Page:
The space between Bhadra Fort, built by Ahmad Shah, the founder of the city in 1411, and Teen Darwaja was earlier the Maidan-e-Shahi or the royal square where the sultan held court. Over the years, it turned into the bustling town centre - with monuments such as Bhadra Kali Temple and Azam Khan Sarai. The fort itself was used for multiple purposes by rulers of the city over time.
In 2012, Ahmedabad Municipal Corporation (AMC) rolled out an ambitious Bhadra Plaza project, intending to clear up the space for the public at the cost of Rs 115 crore. The ambitious project wanted to put the scattered hawkers at the area in a proper space, clear the ground so visitors can enjoy the charm of the Walled City while the area is vehicle-free.
On Saturday, AMC authorities finally came up with a tricky solution to the hawker issue. Officials say, the historic square has 1,580 registered hawkers of whom 690 will get space at the square itself — kiosks at given spaces alongside the promenade. Allotment will take place by a draw. The others will allocated space near Sardar Baug and Victoria Garden (450 and 440 respectively).
M Thennarasan, deputy municipal commissioner, AMC, said that the allocation will take place in early November and be complete for all three spaces by the beginning of December. Effectively, the plaza will be hawker-free this month - an integral part of the original plan.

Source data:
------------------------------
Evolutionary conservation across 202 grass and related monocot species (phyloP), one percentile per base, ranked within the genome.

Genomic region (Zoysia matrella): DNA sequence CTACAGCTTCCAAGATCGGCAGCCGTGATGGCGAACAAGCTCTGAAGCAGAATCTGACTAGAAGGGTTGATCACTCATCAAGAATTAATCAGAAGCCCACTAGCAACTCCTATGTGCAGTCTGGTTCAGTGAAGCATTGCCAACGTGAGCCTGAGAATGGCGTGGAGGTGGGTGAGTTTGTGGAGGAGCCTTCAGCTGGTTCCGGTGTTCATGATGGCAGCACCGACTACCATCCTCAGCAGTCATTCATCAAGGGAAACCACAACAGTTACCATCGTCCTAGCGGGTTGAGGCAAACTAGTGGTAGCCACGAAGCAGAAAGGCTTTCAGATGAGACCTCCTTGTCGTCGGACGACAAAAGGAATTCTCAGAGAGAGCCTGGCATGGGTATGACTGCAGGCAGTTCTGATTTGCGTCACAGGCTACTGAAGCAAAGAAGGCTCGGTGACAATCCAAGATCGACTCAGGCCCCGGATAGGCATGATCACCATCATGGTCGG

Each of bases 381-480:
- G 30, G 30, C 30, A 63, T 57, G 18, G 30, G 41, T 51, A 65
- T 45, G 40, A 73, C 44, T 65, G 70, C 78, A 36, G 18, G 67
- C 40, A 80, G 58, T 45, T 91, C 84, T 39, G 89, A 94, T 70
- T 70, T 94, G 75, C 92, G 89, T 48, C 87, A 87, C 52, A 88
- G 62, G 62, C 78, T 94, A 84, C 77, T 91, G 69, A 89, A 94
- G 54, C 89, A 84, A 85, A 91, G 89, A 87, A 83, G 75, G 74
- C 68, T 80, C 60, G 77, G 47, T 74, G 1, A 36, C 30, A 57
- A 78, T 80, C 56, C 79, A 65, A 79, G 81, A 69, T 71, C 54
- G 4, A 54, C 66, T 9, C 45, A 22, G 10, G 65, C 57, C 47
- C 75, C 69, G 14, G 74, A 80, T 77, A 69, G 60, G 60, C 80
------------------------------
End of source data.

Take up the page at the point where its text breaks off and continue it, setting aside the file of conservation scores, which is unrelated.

While hawkers give the informal bazaar character, they have been a hindrance for planners. Nearly 2,000 hawkers conduct business in the area and the first resistance came when AMC started work on the plaza. Officials said the authorities needed police help to clear the construction area. In exchange, the hawkers were promised space on the Sabarmati Riverfront on the lines of the Ravivari Bazaar (Sunday Market) and near IP Mission School.
However, after resistance by both riverfront and school authorities, civic authorities were forced to think on new lines. When the protests became too loud, authorities allowed hawkers to conduct business on the newly-constructed plaza as 'reclaiming' started before Diwali and hawkers were happy as the area was declared no-vehicle zone.
Officials confessed that shifting them will not be easy.